FERGUSON’S 7 QUESTIONS… EMMET O’BRIEN
What was the first comic work you did that was published?
Despite a lifelong love of the form “I’m Awake, I’m Alive” is my first published comics work. Over the years projects had been started but circumstances conspired to prevent them from being completed much to my chagrin. I think it was about finding the right combination of folks and collaborators and in Turncoat Press and in the artists we assembled that’s exactly what happened.
What is the biggest thing you have learned since that book?
I think the real learning is going to begin now with getting the book out but from a personal point of view, I learned how satisfying it is to have your own work be interpreted by other people. From an editing point of view other writers gave me suggestions on scripts and artists took some of the concepts into places I hadn’t imagined. So I think the biggest thing I learned is to trust the people you’re working with. I also learned that lettering is vital!!
What’s your process for writing a comic book?
Insomnia! Seriously, I’m not entirely sure as to my process. It varies based on the project. I’m prolific when it comes to scripts and I try to incorporate a range of styles and tones. My approach is a little scatter-shot and I doubt anyone should consider my process a viable template but I like to just write, write, write. For some it’s always late at night. I’m aware how easier my life would be if I could write during the day but it never quite takes hold in the Sunshine. No wonder I hated doing homework! I don’t do drafts per se but I definitely refine scripts all the time. Looking back and cutting down is a necessary evil and you have to learn to lose something you might really like for the sake of a story. The main thing I think about when writing a story is that there has to be more to it than just the surface dressing. For example one my stories in the anthology is a metaphysical piece about a woman made of fire looking for some purpose. Beyond the notion of elements interacting and having lives it’s really about that feeling of being a certain age and wondering about the future or not appreciating what you already have. Comics don’t have to have morals but they must have strong themes, things behind the set pieces or cool moments.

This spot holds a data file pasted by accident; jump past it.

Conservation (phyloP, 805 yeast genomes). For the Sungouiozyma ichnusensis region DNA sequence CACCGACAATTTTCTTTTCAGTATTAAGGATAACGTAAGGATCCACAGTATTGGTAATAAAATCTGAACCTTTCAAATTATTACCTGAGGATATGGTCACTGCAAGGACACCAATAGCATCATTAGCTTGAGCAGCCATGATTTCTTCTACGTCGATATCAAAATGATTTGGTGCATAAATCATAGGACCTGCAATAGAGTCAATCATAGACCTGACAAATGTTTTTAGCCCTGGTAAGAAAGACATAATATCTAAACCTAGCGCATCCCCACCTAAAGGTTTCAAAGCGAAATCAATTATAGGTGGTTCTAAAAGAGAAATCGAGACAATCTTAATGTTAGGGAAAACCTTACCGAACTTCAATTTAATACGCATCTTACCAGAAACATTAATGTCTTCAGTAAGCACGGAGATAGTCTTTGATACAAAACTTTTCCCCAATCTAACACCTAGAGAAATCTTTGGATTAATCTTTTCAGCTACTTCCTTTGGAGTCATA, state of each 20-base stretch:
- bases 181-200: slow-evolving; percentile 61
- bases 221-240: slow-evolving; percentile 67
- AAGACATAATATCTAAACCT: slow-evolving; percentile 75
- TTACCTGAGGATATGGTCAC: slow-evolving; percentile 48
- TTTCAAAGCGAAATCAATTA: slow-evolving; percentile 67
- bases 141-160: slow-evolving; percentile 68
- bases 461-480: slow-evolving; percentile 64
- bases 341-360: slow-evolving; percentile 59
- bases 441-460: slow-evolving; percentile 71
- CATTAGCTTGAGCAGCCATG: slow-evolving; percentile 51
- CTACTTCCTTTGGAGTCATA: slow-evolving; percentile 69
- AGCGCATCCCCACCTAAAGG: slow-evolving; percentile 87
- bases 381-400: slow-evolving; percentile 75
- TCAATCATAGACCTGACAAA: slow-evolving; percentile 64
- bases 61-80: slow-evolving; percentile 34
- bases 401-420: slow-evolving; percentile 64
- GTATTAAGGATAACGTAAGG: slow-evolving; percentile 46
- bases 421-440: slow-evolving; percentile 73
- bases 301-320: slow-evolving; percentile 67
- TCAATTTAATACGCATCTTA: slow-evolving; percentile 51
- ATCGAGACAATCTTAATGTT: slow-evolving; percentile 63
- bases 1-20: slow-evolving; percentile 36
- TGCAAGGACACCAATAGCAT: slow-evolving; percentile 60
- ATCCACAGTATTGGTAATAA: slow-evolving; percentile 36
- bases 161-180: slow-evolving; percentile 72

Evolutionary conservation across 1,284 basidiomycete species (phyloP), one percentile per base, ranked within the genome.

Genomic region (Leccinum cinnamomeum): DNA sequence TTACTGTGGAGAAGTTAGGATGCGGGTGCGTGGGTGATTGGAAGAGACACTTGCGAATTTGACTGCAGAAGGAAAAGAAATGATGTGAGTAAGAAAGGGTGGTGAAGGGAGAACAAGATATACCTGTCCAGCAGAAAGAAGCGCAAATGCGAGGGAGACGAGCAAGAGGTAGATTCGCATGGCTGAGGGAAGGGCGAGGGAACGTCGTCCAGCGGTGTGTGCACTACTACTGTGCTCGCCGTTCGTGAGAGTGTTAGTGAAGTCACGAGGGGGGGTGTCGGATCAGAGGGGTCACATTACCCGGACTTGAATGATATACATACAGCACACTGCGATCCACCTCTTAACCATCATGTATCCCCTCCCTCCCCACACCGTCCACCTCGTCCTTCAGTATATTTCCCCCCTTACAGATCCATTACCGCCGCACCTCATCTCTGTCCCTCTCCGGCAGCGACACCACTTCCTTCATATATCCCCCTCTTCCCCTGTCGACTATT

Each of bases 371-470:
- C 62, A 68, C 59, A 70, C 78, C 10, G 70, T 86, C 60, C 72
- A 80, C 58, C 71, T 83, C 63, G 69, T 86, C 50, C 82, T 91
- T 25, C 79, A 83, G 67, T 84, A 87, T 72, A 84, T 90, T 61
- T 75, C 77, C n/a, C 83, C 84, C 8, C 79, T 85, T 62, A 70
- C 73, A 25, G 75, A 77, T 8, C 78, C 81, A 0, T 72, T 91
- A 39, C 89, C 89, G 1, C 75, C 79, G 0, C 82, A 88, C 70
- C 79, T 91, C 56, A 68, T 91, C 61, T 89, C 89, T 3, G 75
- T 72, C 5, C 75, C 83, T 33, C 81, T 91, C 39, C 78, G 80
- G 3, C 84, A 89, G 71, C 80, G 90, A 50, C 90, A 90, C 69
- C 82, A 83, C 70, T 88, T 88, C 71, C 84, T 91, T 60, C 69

What is the biggest influence on your work?
That’s a very tough question. I have a thousand people I admire across many different fields. When I make films I like to channel the absurdity and humour of Woody Allen and his post modern conceits, David Lynch, Hitchcock, Wes Anderson, Luis Bunel etc. Gene Roddenberry and Star Trek in its various forms. In comics I love the pulp energy of the Silver Age when comics were fun and colourful and unafraid to tackle genre after genre. The richness of Alan Moore and Neil Gaiman, Herge, Goscinny and Uderzo, Stan Lee (for his puns if nothing else!) Jack Kirby, Lee Falk, Alex Raymond, Walter Simonson, JM DeMatteis, Will Eisner, Darwyn Cooke etc. Really too many to name. I think Joss Whedon may have shaped my work considerably. Regardless of how you feel about his style, there’s a recognisable tone and he deftly balances drama with comedy and puts character first even when the work is concept heavy.
What are you working on right now?
Still writing scripts but I’m also prepping a short film with a super hero flavour to be shot in July. I’m co-writing and directing with a talented filmmaker named Ross Carey. Being so focused on “I’m Awake, I’m Alive” has meant I have some catching up to do with other stories. There’s also a short animated piece in the works with an artist named Cethan Leahy and animation by musician David Nelligan.
What do you have out now or coming out next?
I’ve just finished the film festival run with my short film “A Novel Approach to Dating” and about to gear up for promoting my second film “Sleepover” for the circuit. Hopefully it’ll go well!
What is your favourite Irish comic?
There is some really great stuff out there but I’ve always been excited by the work of Tommie Kelly. While I feel it’s very easy as a writer in comics to fall foul of the cliches of the industry (God knows I can and will in the future!) I’ve always felt Tommie’s work is uniquely his own. I never feel he is reacting to or filtering other sensibilities and there’s a bracing quality to that which makes it compelling. He has a distinctive voice and a singular talent so I will nominate “The Holy Numbers” as a wonderful Irish book.
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